There are various explanations given in the research literature on immigration to suggest why this might be the case (While Wadsworth's research could not test the theories, it does lend them plausibility). One oft-given reason is that—contrary to popular belief—the choice to immigrate to the U.S. is not an individual decision. Rather, the decision to leave one's home for a new destination of opportunity is one that is made collectively. Decision making involves both immediate and extended family members, as well as friends and "community elders."**
The idea is that if home societies are deliberating on who to send to a new country in order to find work and new opportunities, those who are sent are not hardened criminals; they are trusted members of their home communities. Indeed my own research—though tangential to this particular topic—does directly imply the validity of such an argument.
So to the question: are immigrants also most often violent criminals? As many advocates and academics have long suspected, the answer is NO, and now we have the data to prove it.*** In actual fact, negative stereotypes rooted in false ideas of criminality serve to further stigmatize already economically, racially, and culturally marginalized immigrant communities.
The outstanding thing about Wadsworth's data analysis is that it indicates one other important point. Not only is it the case that immigrants do not contribute to increased rates of violent crime, but it seems also to be the case that immigrants positively contribute to decreasing violent crime in the communities in which they—quite literally—settle.****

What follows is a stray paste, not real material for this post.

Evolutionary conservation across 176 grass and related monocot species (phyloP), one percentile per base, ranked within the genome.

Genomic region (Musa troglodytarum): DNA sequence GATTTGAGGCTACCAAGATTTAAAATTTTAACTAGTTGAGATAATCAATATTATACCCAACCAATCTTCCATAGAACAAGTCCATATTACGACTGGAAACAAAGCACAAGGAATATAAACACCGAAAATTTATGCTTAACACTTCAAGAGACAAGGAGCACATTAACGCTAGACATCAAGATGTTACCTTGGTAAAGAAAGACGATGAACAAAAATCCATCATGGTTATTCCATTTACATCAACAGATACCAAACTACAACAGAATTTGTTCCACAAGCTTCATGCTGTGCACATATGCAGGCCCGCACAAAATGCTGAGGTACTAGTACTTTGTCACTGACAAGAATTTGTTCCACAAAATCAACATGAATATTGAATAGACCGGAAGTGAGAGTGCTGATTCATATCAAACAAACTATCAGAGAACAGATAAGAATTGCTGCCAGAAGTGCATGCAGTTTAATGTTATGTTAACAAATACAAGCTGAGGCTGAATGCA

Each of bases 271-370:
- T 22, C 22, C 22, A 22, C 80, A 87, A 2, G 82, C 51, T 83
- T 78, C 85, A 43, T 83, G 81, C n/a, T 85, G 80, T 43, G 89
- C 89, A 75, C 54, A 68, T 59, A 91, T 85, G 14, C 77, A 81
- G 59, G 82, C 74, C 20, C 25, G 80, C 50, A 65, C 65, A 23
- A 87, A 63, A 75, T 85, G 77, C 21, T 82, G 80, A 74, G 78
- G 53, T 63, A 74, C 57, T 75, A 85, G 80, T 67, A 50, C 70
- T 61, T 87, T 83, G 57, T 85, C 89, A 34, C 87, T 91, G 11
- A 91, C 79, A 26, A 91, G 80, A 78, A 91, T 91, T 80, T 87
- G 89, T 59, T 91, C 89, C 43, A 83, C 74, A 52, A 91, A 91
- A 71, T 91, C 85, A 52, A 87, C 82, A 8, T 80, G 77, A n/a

About the Author: Leo Pierson is a sociologist and instructor at Cincinnati State Technical and Community College. His research focuses on local and state level immigration policy, and immigration conflict in the U.S. Leo is also the Ohio State Director of Civil Rights for the League of United Latin American Citizens (LULAC).
*Wadsworth, Tim. June 2010. Is Immigration Responsible for the Crime Drop? An Assessment of the Influence of Immigration on Changes in Violent Crime Between 1990 and 2000. Social Science Quarterly. Vol 91 (2): 531-53.
**For interesting discussions on immigrant decision making processes see Peggy Levitt's work on The Transnational Villages. See also Saskia Sassen's insights in Chapter 6 of Territory, Authority, Rights.
***"Computing estimates based on the pooled cross-sectional time-series models discussed above suggests that, controlling for a variety of other factors, growth in the new immigrant population was responsible, on average, for 9.3 percent of the decline in logged homicide rates, and that growth in total immigration was, on average, responsible for 22.2 percent of the decrease in logged robbery rates." (see p. 549 of above cited article by Wadsworth.)
****Special thanks is owed to Tim Wadsworth, of the University of Colorado, for directly providing me with his journal article, which I heavily leaned upon in order to write this post. In the concluding remarks of his article, Tim asks that his and other such research "play an important role in challenging the public discourse as we begin to shape new immigration policy for the 21st century." It is the sincere hope of OAC that in the "strong and slow boring of hard boards," we might begin to help accomplish precisely this task.